Provides NFS-like semantics

At least for fully connected networks Any user can modify any file

Ivy handles everything through logs

Ivy presents a conventional filesystem interface



Multiple distributed writers

make it difficult to maintain consistent metadata

Unreliable participants make locking unattractive

Locking could help maintain consistency

Participants cannot be trusted

Machines may be compromised Need to be able to undo

Distributed filesystem may become partitioned

System must remain operational during partitions

Help applications repair conflicting updates made during partitions


Each participant maintains log of its changes

Logs maintain filesystem data and metadata

Participant has private snapshot of logs of others Participant writes to its own log, reads all others

• Log-head points to most recent log record

Logs stored in DHash (see under CFS for details)

Version vectors impose order on log records from multiple logs

Solution Approach: Logs

View block Log Head



Each user writing to a filesystem has its own log Participants agree on a view

• View is a set of logs that comprise the filesystem

View block is immutable (“root”)

View block has log heads for all participants


Private snapshots avoid traversing whole filesystem

• Contents of snapshots mostly the same for all participants • DHash will store them only once

Snapshot contains the entire state To create snapshot, node:

• Gets all logs recent than current snapshot • Write new snapshot

New user must either build from scratch or take a trusted snapshot


How to determine order of modifications from logs?

Order should obey causality

All participants should agree on the order

Each new log record (= modification) has

Sequence number: increasing (managed locally) Version vector: summarizes knowledge about log

• Has sequence numbers from other logs in view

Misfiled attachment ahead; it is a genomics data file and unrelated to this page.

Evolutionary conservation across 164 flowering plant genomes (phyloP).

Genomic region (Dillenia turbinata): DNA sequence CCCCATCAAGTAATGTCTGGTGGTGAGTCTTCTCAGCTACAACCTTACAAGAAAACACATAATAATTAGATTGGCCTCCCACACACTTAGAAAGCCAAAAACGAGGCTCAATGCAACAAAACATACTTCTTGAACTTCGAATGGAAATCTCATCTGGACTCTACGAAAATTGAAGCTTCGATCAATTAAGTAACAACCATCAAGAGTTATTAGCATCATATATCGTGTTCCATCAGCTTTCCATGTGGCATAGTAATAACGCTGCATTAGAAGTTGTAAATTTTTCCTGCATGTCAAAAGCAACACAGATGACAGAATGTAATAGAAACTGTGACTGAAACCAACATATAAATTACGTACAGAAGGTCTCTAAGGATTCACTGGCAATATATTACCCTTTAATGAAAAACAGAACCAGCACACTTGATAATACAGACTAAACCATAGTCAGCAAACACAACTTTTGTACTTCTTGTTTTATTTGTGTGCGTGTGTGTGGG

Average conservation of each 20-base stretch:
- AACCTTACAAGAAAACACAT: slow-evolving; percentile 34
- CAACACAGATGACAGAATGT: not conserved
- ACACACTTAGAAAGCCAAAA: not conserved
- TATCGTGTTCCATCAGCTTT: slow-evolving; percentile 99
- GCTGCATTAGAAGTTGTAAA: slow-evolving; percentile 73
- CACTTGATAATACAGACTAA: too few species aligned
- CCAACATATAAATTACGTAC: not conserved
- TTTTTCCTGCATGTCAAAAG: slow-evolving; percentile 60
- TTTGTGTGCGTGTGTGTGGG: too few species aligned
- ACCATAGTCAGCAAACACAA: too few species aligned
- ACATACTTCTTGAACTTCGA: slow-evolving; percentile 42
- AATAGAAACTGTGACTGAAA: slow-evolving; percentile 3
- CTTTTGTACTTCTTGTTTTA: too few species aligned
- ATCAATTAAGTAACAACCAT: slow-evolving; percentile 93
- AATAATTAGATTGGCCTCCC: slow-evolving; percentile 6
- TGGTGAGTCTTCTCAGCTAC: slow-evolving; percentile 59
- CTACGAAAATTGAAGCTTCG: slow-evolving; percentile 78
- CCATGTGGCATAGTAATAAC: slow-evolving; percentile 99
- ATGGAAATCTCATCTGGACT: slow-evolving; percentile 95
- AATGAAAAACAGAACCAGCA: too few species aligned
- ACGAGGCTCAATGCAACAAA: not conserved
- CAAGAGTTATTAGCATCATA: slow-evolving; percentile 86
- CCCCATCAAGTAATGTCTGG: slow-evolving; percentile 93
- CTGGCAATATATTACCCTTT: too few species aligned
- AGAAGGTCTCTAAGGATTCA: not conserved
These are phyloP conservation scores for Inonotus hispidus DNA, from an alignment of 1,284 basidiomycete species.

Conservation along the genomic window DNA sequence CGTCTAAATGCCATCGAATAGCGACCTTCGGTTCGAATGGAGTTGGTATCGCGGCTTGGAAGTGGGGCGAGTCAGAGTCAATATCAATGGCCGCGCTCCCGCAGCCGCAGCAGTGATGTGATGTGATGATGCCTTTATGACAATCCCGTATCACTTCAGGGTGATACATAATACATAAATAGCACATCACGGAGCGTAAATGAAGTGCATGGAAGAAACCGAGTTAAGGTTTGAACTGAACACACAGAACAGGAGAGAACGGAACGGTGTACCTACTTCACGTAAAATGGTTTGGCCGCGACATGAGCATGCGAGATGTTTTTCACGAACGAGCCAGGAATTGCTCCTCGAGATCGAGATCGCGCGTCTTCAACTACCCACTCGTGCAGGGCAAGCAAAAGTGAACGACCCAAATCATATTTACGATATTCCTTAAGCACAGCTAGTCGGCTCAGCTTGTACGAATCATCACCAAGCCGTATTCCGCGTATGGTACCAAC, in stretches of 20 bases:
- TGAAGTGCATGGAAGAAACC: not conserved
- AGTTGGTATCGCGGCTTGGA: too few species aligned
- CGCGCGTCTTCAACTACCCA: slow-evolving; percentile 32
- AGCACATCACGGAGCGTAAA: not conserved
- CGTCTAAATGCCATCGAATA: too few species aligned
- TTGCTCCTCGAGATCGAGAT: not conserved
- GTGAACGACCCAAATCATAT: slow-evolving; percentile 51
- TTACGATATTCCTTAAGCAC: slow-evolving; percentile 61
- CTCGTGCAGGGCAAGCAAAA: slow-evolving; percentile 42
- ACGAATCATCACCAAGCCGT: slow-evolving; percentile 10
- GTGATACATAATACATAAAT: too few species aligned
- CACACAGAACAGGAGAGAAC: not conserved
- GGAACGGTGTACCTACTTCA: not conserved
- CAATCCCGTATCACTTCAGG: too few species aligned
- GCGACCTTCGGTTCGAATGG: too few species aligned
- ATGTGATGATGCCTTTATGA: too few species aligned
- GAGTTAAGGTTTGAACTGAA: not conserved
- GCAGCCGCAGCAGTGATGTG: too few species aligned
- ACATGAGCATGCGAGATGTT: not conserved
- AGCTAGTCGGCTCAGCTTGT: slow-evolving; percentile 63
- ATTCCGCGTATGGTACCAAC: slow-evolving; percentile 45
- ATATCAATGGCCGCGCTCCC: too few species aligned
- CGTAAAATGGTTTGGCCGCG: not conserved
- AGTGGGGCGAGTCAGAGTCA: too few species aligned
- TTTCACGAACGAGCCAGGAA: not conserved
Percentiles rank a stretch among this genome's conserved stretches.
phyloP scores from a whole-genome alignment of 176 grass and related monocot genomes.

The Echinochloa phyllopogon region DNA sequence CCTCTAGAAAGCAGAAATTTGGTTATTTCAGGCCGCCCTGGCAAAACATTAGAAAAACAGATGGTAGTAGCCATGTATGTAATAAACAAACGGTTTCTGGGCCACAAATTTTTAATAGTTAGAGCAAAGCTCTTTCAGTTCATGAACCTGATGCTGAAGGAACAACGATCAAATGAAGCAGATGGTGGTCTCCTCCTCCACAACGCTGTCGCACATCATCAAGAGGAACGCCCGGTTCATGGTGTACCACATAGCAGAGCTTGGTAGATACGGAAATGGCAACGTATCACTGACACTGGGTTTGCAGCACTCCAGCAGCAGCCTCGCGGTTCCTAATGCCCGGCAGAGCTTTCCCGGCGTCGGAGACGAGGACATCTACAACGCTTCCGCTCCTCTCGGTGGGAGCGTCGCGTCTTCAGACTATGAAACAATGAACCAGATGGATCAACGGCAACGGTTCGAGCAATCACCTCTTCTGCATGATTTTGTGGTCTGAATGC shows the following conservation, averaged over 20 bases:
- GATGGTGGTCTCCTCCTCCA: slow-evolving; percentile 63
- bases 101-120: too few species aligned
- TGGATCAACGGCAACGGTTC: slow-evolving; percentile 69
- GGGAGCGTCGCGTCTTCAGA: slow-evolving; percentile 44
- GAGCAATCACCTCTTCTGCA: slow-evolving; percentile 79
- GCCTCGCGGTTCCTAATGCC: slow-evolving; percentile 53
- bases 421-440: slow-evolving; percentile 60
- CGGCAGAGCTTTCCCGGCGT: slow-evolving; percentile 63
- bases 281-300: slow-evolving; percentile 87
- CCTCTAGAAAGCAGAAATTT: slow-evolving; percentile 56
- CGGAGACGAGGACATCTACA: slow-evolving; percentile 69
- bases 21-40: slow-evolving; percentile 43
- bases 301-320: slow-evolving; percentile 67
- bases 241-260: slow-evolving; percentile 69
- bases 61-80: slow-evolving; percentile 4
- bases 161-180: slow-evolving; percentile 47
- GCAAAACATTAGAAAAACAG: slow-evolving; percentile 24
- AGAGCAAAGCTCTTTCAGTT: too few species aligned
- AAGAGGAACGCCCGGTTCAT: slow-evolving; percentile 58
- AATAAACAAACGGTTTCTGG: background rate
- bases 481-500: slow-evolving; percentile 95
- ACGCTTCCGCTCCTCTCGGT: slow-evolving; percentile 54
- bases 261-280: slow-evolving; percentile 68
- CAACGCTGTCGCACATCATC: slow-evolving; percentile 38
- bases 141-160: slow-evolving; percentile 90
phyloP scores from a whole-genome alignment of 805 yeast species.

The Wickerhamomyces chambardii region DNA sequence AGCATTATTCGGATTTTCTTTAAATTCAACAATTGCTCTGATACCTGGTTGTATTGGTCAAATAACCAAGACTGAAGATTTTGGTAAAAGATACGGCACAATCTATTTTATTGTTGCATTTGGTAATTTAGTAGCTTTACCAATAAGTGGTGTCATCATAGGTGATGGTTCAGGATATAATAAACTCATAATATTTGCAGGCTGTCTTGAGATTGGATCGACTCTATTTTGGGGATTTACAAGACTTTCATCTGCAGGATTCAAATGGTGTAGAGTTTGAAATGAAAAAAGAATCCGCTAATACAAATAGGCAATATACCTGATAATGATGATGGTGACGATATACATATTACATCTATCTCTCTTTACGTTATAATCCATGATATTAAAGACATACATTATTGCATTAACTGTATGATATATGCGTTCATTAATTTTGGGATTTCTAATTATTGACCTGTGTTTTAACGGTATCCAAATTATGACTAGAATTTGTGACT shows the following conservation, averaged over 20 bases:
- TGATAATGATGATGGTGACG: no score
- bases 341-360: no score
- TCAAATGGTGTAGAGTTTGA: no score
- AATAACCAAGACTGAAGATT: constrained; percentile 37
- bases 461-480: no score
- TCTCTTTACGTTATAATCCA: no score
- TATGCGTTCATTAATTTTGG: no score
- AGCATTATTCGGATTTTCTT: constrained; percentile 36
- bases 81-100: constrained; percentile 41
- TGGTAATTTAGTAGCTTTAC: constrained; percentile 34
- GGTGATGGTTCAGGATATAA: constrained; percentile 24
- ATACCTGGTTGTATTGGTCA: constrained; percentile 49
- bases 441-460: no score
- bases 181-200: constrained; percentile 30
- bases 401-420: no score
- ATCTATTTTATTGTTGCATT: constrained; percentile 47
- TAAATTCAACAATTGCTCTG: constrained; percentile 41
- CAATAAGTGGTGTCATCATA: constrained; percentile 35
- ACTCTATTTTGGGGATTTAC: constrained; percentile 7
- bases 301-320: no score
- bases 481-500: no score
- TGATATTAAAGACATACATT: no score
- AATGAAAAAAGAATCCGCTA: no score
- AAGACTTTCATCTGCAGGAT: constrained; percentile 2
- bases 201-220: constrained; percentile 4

Log records ordered by comparing version vectors

Vectors u and v comparable if u < v, v < u, or v = u Otherwise concurrent

Simultaneous operations result in equal or concurrent vectors

Ordered by public keys of participants

May need special actions to return to consistency • In case of overlapping modifications


Built on top of unreliable nodes and network

How to achieve reliability?

Replication gives reliability

Replication makes maintaining consistency difficult

• Common view of all nodes on file system needed

Replication difficult if file modified or deleted

Nodes cannot be trusted in the general case

Must encrypt all data

• How to manage keys and access control rights?

Hard to do content-based conflict resolution (e.g., diff)


Distributed filesystems have much lower performance


What is right area of application?


• Trusted environment, high bandwidth • Possibly easy to deploy?

– Need to make a product first?

• But is a server net sufficient?

Global Internet?

• Lots of untrusted peers, widely distributed • All the problems from above

• Can take off as a “hobby” project?

– see LifeSocial – p2p based social network


• P2P filesystems are a total waste of time? • Especially in the presence of Cloud storage


Do we need a P2P FS to build useful applications?

Yes, they allow distributed storage

• Working storage system is the basic building block of a useful application

– E.g. social networks

• Unlimited scalability (?)

– Combining Youtube and Facebook

• Privacy

– Distributed secure storage might guarantee privacy

No, DHT is enough (?)

Vision of fully reliable P2P FS

Would make network into one virtual computer

• Still some performance issues

Building P2P apps would be like building normal apps See idea of p2p cloud


Capacity of hybrid architecture, and efficient schemes

How much centralized provisioning is necessary for a given distribution of peer resources?

Redundancy placement issues

Cover 24 hours

Minimize storage cost & access latency

Adaptive redundancy management

Different data may need different QoS


grained access control

Example scenarios from P2P-based online social networks

Heterogeneity, energy efficiency, load

balance etc.


Microsoft has done lot of research in this area

Even built prototypes

Why no products on the market?

Below some wild speculation

P2P FS would compete with traditional file servers?

• P2P needs to be built in to the OS, would kill server market? • Who would build such an OS?

– No big companies. But small companies are to small? Academia? – Building “too much” software in academia: not research?

Impossible to build a “good enough” P2P FS?

• Theoretically doable, but too slow and weak in practice?

P2P filesystem can be done, but has no advantages?

• Solving one task (file system) opens many new requirements

– Monitoring, quality control, security and access control, privacy, ability to delete criminal content, accounting, quota enforcement, …

– Many tasks simple to solve centralized, but hard to solve decentralized


P2P Filesystems

P2P Filesystems: Basic Techniques

Replication Strategies

Three Examples of P2P Filesystems

CFS – Cooperative File System OceanStore





Related subjects :